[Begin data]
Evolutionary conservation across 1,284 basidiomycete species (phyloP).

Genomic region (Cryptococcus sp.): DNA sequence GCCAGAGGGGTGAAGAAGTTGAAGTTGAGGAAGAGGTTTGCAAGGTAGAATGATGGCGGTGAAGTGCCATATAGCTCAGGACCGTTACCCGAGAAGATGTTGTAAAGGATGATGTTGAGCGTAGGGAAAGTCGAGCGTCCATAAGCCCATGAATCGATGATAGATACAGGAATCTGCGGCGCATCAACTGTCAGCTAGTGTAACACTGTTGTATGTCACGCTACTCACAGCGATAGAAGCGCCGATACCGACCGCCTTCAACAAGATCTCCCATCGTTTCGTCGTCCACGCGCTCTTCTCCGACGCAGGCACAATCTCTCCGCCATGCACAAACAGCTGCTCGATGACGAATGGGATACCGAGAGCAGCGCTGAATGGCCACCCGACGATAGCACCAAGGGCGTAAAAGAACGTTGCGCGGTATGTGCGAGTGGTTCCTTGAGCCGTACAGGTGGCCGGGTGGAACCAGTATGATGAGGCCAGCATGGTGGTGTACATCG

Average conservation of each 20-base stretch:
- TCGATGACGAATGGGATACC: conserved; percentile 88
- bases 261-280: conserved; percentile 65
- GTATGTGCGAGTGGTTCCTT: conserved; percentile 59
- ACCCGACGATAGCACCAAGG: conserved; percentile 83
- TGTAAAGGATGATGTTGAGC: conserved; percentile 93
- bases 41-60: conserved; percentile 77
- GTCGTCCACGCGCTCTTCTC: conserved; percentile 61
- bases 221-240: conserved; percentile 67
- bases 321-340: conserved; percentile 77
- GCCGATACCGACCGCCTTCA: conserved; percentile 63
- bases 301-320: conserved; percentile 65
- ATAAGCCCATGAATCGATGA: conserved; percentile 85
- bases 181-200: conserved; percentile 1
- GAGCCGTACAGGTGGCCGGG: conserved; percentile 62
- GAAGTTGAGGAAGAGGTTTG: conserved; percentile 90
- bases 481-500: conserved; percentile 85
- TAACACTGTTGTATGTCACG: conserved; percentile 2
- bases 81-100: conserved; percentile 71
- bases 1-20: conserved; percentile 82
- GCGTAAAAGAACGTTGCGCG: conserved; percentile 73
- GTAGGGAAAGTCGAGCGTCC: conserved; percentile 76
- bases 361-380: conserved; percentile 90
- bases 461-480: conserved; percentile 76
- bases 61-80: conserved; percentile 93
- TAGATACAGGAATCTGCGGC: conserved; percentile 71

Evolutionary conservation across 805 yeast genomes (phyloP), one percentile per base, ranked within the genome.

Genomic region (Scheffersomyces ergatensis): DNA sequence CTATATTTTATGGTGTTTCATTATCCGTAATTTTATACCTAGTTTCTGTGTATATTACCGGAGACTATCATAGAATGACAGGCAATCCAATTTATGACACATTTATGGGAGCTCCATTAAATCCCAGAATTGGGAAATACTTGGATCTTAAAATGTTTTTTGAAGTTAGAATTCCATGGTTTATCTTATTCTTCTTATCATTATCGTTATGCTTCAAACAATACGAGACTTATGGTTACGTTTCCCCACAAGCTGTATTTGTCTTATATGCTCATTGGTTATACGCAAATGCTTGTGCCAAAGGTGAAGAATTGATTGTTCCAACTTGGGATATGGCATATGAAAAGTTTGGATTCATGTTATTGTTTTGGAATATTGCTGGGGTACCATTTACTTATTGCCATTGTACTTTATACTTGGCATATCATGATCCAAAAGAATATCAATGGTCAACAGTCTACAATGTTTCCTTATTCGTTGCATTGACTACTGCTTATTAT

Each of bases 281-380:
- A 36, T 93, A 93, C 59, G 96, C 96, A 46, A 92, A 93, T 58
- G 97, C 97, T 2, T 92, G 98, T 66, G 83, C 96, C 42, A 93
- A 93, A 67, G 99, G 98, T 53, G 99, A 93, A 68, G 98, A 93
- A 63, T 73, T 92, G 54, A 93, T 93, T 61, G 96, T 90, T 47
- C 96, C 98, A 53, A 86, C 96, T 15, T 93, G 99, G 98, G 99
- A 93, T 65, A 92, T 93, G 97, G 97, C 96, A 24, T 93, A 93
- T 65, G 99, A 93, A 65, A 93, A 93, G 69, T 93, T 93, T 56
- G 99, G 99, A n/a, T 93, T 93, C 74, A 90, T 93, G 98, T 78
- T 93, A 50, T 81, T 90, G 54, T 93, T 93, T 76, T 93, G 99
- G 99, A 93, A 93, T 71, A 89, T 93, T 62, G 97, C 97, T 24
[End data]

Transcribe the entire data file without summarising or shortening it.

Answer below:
Evolutionary conservation across 1,284 basidiomycete species (phyloP).

Genomic region (Cryptococcus sp.): DNA sequence GCCAGAGGGGTGAAGAAGTTGAAGTTGAGGAAGAGGTTTGCAAGGTAGAATGATGGCGGTGAAGTGCCATATAGCTCAGGACCGTTACCCGAGAAGATGTTGTAAAGGATGATGTTGAGCGTAGGGAAAGTCGAGCGTCCATAAGCCCATGAATCGATGATAGATACAGGAATCTGCGGCGCATCAACTGTCAGCTAGTGTAACACTGTTGTATGTCACGCTACTCACAGCGATAGAAGCGCCGATACCGACCGCCTTCAACAAGATCTCCCATCGTTTCGTCGTCCACGCGCTCTTCTCCGACGCAGGCACAATCTCTCCGCCATGCACAAACAGCTGCTCGATGACGAATGGGATACCGAGAGCAGCGCTGAATGGCCACCCGACGATAGCACCAAGGGCGTAAAAGAACGTTGCGCGGTATGTGCGAGTGGTTCCTTGAGCCGTACAGGTGGCCGGGTGGAACCAGTATGATGAGGCCAGCATGGTGGTGTACATCG

Average conservation of each 20-base stretch:
- TCGATGACGAATGGGATACC: conserved; percentile 88
- bases 261-280: conserved; percentile 65
- GTATGTGCGAGTGGTTCCTT: conserved; percentile 59
- ACCCGACGATAGCACCAAGG: conserved; percentile 83
- TGTAAAGGATGATGTTGAGC: conserved; percentile 93
- bases 41-60: conserved; percentile 77
- GTCGTCCACGCGCTCTTCTC: conserved; percentile 61
- bases 221-240: conserved; percentile 67
- bases 321-340: conserved; percentile 77
- GCCGATACCGACCGCCTTCA: conserved; percentile 63
- bases 301-320: conserved; percentile 65
- ATAAGCCCATGAATCGATGA: conserved; percentile 85
- bases 181-200: conserved; percentile 1
- GAGCCGTACAGGTGGCCGGG: conserved; percentile 62
- GAAGTTGAGGAAGAGGTTTG: conserved; percentile 90
- bases 481-500: conserved; percentile 85
- TAACACTGTTGTATGTCACG: conserved; percentile 2
- bases 81-100: conserved; percentile 71
- bases 1-20: conserved; percentile 82
- GCGTAAAAGAACGTTGCGCG: conserved; percentile 73
- GTAGGGAAAGTCGAGCGTCC: conserved; percentile 76
- bases 361-380: conserved; percentile 90
- bases 461-480: conserved; percentile 76
- bases 61-80: conserved; percentile 93
- TAGATACAGGAATCTGCGGC: conserved; percentile 71

Evolutionary conservation across 805 yeast genomes (phyloP), one percentile per base, ranked within the genome.

Genomic region (Scheffersomyces ergatensis): DNA sequence CTATATTTTATGGTGTTTCATTATCCGTAATTTTATACCTAGTTTCTGTGTATATTACCGGAGACTATCATAGAATGACAGGCAATCCAATTTATGACACATTTATGGGAGCTCCATTAAATCCCAGAATTGGGAAATACTTGGATCTTAAAATGTTTTTTGAAGTTAGAATTCCATGGTTTATCTTATTCTTCTTATCATTATCGTTATGCTTCAAACAATACGAGACTTATGGTTACGTTTCCCCACAAGCTGTATTTGTCTTATATGCTCATTGGTTATACGCAAATGCTTGTGCCAAAGGTGAAGAATTGATTGTTCCAACTTGGGATATGGCATATGAAAAGTTTGGATTCATGTTATTGTTTTGGAATATTGCTGGGGTACCATTTACTTATTGCCATTGTACTTTATACTTGGCATATCATGATCCAAAAGAATATCAATGGTCAACAGTCTACAATGTTTCCTTATTCGTTGCATTGACTACTGCTTATTAT

Each of bases 281-380:
- A 36, T 93, A 93, C 59, G 96, C 96, A 46, A 92, A 93, T 58
- G 97, C 97, T 2, T 92, G 98, T 66, G 83, C 96, C 42, A 93
- A 93, A 67, G 99, G 98, T 53, G 99, A 93, A 68, G 98, A 93
- A 63, T 73, T 92, G 54, A 93, T 93, T 61, G 96, T 90, T 47
- C 96, C 98, A 53, A 86, C 96, T 15, T 93, G 99, G 98, G 99
- A 93, T 65, A 92, T 93, G 97, G 97, C 96, A 24, T 93, A 93
- T 65, G 99, A 93, A 65, A 93, A 93, G 69, T 93, T 93, T 56
- G 99, G 99, A n/a, T 93, T 93, C 74, A 90, T 93, G 98, T 78
- T 93, A 50, T 81, T 90, G 54, T 93, T 93, T 76, T 93, G 99
- G 99, A 93, A 93, T 71, A 89, T 93, T 62, G 97, C 97, T 24